Apple Renamed Its Desktop Operating System OS X to macOS
The next version of Apple’s desktop operating system has been showcased at Apple’s Worldwide Developers Conference (WWDC)—and it has a new name.
The big change is Apple’s decision to nix the former OS X naming. Instead, the company announced that OS X is now known as macOS, and the latest version will be called Sierra.
Aside from the name, the operating system is a relatively minor upgrade over the current version, dubbed El Capitan, running on Macs. The operating system comes with a slightly enhanced design, but adds some nice software features.
For one, users will find a feature called Auto Unlock, which will recognize another Apple devices, such as Apple Watch, connected to the user’s account and automatically unlock the operating system without requiring credentialed users to input a password. In addition, Apple’s Sierra adds Universal Clipboard, allowing users to copy-and-paste content from one Apple product to another.
Apple’s iCloud Drive has also received an improvement, allowing users to access documents on other Apple devices, like iPhones.
Arguably the most important update to macOS is the addition of Apple’s Siri to the operating system. The long-awaited feature will allow users to run Apple’s virtual personal assistant on desktops and laptops.
Siri has been available for the last several years on iOS, but Mac users had been hoping for the virtual assistant to make its way to Macs. Siri is capable of opening files in Finder, accessing content in Apple Mail, and much more. Speaking at WWDC, Apple senior vice president Craig Federighi added while onstage that Siri can do “more” than what’s available in iOS, including performing refined “sophisticated queries” and searching for images.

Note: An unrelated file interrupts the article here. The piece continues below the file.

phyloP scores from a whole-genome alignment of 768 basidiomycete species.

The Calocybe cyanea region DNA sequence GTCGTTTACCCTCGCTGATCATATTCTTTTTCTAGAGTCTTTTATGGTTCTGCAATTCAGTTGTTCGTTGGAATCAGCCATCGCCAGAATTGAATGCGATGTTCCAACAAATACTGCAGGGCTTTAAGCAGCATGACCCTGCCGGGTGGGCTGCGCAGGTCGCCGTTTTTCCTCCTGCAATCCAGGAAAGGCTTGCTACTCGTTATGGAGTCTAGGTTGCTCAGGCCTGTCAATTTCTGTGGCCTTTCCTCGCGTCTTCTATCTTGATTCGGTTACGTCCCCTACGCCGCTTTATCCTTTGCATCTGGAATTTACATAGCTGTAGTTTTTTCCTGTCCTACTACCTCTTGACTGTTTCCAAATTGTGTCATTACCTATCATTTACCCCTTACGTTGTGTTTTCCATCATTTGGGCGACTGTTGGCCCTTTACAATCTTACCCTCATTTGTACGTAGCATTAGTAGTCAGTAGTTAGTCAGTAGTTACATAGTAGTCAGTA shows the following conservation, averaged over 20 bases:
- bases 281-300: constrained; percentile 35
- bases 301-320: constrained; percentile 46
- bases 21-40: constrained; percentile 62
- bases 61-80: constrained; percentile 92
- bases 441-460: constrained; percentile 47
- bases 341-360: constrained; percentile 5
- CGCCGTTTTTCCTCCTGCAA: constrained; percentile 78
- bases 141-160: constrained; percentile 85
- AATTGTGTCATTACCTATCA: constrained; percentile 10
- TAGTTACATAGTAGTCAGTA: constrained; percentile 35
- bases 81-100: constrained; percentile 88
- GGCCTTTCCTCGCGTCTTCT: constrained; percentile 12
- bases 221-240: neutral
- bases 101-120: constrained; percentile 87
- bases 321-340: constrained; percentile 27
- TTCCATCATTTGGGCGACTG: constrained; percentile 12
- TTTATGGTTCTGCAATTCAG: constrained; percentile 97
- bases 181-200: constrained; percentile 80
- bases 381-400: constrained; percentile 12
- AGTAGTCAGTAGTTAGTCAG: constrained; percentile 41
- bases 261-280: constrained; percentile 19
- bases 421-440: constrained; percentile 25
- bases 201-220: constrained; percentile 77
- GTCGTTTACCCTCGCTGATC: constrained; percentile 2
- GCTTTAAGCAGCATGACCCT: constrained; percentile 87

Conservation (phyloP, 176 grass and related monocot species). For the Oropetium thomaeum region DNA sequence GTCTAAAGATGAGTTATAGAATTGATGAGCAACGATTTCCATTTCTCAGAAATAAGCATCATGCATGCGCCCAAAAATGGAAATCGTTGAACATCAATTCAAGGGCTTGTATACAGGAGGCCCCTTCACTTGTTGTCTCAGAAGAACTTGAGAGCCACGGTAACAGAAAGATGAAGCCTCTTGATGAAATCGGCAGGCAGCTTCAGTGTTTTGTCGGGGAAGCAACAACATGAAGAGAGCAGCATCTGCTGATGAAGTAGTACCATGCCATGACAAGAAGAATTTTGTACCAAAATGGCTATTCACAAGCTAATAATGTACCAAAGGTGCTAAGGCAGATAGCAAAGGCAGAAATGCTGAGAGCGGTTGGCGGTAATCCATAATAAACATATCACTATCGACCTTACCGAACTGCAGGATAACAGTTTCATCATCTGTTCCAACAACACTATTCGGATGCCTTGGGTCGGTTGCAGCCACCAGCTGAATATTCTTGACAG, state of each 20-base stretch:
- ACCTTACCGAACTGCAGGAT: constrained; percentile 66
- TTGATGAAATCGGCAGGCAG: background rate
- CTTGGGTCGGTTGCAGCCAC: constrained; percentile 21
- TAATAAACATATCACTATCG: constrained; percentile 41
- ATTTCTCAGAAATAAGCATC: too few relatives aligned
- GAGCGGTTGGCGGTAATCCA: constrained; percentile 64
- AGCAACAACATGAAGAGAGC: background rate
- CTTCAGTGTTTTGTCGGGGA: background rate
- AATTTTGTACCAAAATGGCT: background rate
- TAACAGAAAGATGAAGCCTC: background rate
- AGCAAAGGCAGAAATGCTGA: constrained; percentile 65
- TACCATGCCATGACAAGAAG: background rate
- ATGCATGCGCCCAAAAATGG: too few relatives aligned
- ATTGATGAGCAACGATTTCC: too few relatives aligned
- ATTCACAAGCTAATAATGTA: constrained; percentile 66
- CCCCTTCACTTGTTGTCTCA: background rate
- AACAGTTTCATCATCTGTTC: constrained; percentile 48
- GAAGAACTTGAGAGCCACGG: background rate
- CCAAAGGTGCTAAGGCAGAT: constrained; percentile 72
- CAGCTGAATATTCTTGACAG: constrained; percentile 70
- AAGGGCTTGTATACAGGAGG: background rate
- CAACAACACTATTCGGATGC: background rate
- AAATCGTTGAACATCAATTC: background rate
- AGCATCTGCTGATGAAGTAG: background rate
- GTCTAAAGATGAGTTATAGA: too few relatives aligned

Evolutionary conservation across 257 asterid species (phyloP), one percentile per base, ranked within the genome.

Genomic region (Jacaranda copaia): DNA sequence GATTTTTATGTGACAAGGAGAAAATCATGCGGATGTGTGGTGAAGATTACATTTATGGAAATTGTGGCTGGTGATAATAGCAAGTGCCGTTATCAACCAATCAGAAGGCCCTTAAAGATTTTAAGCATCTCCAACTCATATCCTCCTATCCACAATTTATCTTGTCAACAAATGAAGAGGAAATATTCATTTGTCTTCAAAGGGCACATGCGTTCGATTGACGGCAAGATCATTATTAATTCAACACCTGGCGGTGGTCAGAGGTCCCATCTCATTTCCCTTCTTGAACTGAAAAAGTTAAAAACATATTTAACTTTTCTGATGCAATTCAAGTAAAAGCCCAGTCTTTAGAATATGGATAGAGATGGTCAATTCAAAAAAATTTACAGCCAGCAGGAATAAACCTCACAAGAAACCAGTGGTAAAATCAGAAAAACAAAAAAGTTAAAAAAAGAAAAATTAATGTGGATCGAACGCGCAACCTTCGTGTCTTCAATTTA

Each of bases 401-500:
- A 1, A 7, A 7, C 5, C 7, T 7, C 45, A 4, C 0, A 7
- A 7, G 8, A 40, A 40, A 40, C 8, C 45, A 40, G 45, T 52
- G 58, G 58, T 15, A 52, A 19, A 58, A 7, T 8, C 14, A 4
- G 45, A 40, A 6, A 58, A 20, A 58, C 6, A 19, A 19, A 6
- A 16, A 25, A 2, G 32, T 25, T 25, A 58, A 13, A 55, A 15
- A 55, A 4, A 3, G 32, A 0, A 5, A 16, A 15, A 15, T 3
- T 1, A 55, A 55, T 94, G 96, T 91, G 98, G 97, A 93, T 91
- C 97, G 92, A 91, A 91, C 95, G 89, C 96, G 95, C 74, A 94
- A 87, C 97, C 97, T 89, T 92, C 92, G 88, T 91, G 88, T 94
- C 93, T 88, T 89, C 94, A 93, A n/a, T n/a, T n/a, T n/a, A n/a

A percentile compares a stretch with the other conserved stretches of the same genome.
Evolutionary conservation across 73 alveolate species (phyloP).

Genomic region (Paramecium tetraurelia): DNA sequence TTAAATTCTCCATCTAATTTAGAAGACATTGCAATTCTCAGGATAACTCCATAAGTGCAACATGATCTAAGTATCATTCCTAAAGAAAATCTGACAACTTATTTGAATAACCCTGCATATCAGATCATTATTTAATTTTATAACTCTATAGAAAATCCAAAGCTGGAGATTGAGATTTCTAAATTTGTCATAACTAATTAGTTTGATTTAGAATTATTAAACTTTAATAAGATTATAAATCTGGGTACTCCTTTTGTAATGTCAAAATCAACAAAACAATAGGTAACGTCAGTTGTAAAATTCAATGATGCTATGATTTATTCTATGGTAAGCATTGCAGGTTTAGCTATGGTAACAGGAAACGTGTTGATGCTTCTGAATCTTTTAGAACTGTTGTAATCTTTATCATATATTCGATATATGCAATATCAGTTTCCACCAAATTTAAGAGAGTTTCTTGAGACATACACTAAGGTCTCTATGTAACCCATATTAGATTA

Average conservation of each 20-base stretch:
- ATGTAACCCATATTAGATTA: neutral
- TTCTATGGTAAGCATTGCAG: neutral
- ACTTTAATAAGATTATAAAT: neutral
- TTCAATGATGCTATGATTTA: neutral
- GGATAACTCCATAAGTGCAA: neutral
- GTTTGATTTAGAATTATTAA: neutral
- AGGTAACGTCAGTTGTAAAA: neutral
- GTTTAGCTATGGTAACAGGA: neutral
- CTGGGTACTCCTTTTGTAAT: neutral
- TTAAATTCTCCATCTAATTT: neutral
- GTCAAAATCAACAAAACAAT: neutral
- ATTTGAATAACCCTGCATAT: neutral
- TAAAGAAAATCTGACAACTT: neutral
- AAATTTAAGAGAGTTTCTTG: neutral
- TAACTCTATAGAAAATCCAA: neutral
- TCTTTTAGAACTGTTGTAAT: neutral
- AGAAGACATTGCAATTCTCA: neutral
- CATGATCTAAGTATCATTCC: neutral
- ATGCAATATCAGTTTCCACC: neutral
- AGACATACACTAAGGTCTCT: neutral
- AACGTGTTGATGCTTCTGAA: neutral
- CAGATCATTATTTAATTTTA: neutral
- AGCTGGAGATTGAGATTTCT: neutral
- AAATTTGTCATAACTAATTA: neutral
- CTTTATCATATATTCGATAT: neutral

Apple (AAPL) holds WWDC annually, allowing developers the opportunity to learn more about its new operating systems and learn best practices for developing better apps. In addition to the keynote, which Apple uses to unveil new operating systems to as much fanfare as possible, the company holds workshops and tutorials with developers over the week-long San Francisco show.
Federighi revealed that Sierra is also adding Apple Pay support to the Internet, allowing users to make an Apple Pay purchase from a Mac. He added that Sierra will attempt to improve storage issues by offering users the opportunity to store content in iCloud, rather than on their built-in drive. Tab support, similar to what users would find in a browser, is also coming to apps running on the operating system.
Get Data Sheet, Fortune’s technology newsletter.
Apple’s Sierra announcement keeps an annual cadence the company has relied upon over the years. Each year, Apple uses WWDC to unveil a new version of its desktop operating system, which it then launches in the fall as a free upgrade through its Mac App Store. The company is planning the same tactic this year.
Like its predecessors, Apple’s Sierra is designed solely for Macs, so those hoping to run the operating system on a Windows PC are out of luck. However, the operating system supports virtual applications, like Parallels and VMware Fusion (VMW), which allow users to run Windows on the Mac in a virtual environment. Apple’s Macs even support a “dual-boot” feature, permitting users to run Windows on the machine natively, rather than in a virtual window.
For more on Apple, watch:
Still, Apple is hoping that most Mac users will stick to its own operating system. To enhance those chances, the company each year delivers nice upgrades to make them more appealing. In addition to Siri and the other major updates, Sierra delivers a slew of under-the-hood improvements to deliver better performance as well as security fixes.
That said, the operating system won’t be launching anytime soon. Over the summer, Apple will be offering it as a free beta for developers and others to try out and then work out bugs and glitches. Apple says the operating system will launch in the fall as a free upgrade.
Once it launches, look for it installed on every Mac that launches thereafter.